Thames Barrier and Limehouse cut trip 3 July 2010
Charlie Skrine, Rob Bannocks, Sarah Wallis, and Dan Able assembled at the basin and set off at 10.15. The sun was beaming hot and an ideal day for a paddle. Crossing the river at the steps we started off towards the barrier. A leisurely pace lead us to Hilton Pier where a kindly passing Thames clipper sent over a nice and large wash which caught Sarah out and capsized her. A rescue practice latter we were off again and passed down to Greenland pier where we came across a canal boat going on the wrong side of the channel. This boat went around the back of Greenland pier and then attempted to go up stream. Unfortunately for them they seemed to have underestimated the Thames or had a problem with their engine as they were making no progress against the tide. We left them on the radio to London VTS reporting that they could not make way against the tide and requesting assistance. We reached Greenwich without further incident. After pause at Greenwich for fluids and Mars bars we set off on time for the Thames Barrier. The warmth and pace allowed a good view of the dome and parts of the river down stream of Greenwich not so often visited. We reached the barrier about 13.30-ish and after waiting for a clipper and tour boat or 2 to pass through the barrier did a tour through the barrier across the river and back through the barrier and to the mud flats in front of Thames barrier Park (which is naturally enough adjacent to the Barrier) where we stopped and searched for solid ground to eat lunch. We had not planned it but there was a family fun day happening in the park. Sadly we could not join in as by the time we were at the barrier the tide was at its low point, and we would have had to cross 10 meters of murky mud and then scale a long ladder and over a railing to join the “fun day”.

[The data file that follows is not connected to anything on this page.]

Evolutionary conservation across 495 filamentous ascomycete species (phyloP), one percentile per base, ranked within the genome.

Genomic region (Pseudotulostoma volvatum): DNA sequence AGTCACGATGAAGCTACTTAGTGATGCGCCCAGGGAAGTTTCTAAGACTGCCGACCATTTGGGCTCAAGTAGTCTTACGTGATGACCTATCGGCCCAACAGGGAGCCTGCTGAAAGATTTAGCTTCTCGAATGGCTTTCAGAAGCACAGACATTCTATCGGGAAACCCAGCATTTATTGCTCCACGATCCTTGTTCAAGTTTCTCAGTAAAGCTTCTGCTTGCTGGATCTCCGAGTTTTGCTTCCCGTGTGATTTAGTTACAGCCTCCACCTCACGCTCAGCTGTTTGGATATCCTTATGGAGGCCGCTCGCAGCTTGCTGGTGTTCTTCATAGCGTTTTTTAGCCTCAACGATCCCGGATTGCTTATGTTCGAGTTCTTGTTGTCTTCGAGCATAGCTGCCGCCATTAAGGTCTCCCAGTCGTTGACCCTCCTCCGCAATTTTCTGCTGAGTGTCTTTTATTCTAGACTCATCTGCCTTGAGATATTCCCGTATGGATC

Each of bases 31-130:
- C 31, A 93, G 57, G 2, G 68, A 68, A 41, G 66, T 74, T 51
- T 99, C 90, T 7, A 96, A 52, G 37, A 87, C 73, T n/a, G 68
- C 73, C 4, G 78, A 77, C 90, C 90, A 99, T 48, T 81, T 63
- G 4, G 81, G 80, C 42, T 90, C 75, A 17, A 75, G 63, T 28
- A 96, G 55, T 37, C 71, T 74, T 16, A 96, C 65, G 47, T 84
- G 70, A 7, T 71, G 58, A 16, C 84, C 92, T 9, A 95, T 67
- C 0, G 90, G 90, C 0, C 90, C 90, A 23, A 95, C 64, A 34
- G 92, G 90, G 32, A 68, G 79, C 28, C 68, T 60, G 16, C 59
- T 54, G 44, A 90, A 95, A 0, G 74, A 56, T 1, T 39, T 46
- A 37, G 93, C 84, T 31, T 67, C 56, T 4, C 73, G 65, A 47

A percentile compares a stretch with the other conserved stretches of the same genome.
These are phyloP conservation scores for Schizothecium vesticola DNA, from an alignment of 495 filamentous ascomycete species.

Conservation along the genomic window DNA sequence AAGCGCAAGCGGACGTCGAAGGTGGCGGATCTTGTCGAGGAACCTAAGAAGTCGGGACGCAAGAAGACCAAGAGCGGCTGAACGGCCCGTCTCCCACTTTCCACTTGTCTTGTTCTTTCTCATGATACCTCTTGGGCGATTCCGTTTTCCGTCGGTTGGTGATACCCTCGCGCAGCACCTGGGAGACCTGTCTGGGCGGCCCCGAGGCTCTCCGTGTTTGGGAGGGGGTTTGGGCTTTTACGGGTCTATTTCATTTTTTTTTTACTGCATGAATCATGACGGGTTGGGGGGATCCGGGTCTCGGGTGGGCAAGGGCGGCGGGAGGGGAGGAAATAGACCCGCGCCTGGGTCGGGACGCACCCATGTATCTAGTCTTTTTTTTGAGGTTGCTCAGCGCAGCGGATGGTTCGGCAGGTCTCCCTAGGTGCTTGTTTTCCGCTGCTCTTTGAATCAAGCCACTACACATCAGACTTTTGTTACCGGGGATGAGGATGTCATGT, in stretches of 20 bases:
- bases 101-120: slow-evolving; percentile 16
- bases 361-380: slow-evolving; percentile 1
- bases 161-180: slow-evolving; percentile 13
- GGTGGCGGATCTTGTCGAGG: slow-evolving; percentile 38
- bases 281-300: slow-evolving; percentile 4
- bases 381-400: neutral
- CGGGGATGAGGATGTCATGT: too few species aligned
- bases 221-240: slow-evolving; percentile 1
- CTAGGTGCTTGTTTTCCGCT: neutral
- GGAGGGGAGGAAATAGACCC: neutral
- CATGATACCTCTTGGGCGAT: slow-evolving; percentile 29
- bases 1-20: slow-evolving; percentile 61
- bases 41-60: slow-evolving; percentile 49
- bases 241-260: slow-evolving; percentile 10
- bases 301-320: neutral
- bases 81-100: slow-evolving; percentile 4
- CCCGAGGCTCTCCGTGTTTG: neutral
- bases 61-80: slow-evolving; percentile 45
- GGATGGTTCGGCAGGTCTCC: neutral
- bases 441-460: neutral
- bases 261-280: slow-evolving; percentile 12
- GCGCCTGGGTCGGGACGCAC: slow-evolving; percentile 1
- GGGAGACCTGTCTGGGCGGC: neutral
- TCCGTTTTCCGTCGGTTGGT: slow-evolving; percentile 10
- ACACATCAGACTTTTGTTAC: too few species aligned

Lunch was a pleasant if some what mud avoiding time set against the increasingly desperate calls on the public address system in the park for participants to join in the bingo, come and see some Z list rugby player, or get a free copy of the Newham Guardian. It seemed the fun day was not a success. We stayed a full hour and waited for the tide to turn as our next destination Bow creak can be shallow at low tide. Just as we were ready to go the VHF crackled into action and all were amused by London VTS increasingly desperate attempts to communicate with a French owned yacht who were obviously completely oblivious to the COLREGS and had to be told not just which arch of the barrier to go through but had to be reminded that you should navigate on the starboard side of the channel. French and family fun day amusements over we set of for Bow creak.